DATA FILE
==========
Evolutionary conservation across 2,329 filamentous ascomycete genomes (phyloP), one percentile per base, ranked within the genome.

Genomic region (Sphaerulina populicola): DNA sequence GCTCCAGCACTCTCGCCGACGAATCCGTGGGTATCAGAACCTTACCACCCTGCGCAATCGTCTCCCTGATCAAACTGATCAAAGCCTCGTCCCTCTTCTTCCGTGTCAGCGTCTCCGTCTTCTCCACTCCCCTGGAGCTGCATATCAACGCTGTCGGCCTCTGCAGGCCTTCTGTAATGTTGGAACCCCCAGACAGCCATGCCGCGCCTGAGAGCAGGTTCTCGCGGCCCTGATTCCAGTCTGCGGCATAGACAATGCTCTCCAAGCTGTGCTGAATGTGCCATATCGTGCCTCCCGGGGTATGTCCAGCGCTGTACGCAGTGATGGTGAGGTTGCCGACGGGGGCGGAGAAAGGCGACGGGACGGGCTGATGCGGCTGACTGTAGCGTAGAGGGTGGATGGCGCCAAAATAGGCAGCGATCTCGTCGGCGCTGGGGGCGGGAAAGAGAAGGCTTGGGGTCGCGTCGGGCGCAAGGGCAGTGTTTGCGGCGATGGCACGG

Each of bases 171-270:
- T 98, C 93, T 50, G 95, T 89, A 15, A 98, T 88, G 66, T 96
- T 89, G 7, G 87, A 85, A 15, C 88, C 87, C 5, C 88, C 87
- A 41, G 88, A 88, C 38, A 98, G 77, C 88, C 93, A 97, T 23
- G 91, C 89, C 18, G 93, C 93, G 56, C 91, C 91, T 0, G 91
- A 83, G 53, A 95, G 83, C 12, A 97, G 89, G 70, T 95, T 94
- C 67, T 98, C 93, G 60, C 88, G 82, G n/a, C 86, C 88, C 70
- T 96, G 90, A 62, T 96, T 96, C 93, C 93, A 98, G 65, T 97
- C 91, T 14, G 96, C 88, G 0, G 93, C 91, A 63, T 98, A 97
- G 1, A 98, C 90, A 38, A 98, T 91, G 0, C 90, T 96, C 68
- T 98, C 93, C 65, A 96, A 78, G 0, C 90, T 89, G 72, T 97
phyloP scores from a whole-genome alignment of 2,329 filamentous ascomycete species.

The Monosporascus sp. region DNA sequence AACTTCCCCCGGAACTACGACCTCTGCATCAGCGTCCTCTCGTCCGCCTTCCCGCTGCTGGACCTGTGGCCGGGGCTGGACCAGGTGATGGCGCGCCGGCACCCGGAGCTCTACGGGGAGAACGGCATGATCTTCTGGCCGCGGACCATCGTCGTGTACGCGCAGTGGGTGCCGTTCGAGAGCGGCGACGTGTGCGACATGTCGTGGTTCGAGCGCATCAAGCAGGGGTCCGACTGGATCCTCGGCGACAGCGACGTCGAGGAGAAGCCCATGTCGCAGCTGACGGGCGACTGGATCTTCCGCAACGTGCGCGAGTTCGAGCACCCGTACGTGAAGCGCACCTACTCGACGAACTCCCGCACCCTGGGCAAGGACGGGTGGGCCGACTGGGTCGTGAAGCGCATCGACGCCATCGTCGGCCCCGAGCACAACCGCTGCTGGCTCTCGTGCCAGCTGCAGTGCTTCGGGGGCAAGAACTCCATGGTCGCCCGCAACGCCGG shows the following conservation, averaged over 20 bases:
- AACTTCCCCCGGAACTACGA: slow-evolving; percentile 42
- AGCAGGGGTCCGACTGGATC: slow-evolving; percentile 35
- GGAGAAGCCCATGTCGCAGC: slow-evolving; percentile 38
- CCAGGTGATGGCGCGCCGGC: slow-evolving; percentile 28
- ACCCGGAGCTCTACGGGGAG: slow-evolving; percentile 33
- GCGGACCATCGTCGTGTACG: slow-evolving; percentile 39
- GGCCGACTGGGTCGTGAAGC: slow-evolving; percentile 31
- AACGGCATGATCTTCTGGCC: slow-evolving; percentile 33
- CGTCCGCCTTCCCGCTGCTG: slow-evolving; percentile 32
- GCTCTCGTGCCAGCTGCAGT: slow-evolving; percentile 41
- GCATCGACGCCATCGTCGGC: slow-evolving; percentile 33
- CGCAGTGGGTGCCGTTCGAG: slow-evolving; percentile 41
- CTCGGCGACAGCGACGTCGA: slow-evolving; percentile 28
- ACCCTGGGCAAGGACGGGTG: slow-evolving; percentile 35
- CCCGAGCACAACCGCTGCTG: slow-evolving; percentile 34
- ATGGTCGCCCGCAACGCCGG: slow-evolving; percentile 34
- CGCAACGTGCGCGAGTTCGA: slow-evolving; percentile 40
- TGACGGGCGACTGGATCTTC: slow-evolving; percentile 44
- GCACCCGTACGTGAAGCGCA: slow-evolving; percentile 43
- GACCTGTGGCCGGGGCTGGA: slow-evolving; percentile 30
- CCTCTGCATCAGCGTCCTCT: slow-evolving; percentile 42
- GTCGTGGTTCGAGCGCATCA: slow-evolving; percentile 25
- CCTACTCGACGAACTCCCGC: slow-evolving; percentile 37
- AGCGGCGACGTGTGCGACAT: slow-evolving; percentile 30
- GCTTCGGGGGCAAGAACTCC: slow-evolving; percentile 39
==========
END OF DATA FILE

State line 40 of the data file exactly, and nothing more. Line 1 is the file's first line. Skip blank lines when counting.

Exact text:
- GCTTCGGGGGCAAGAACTCC: slow-evolving; percentile 39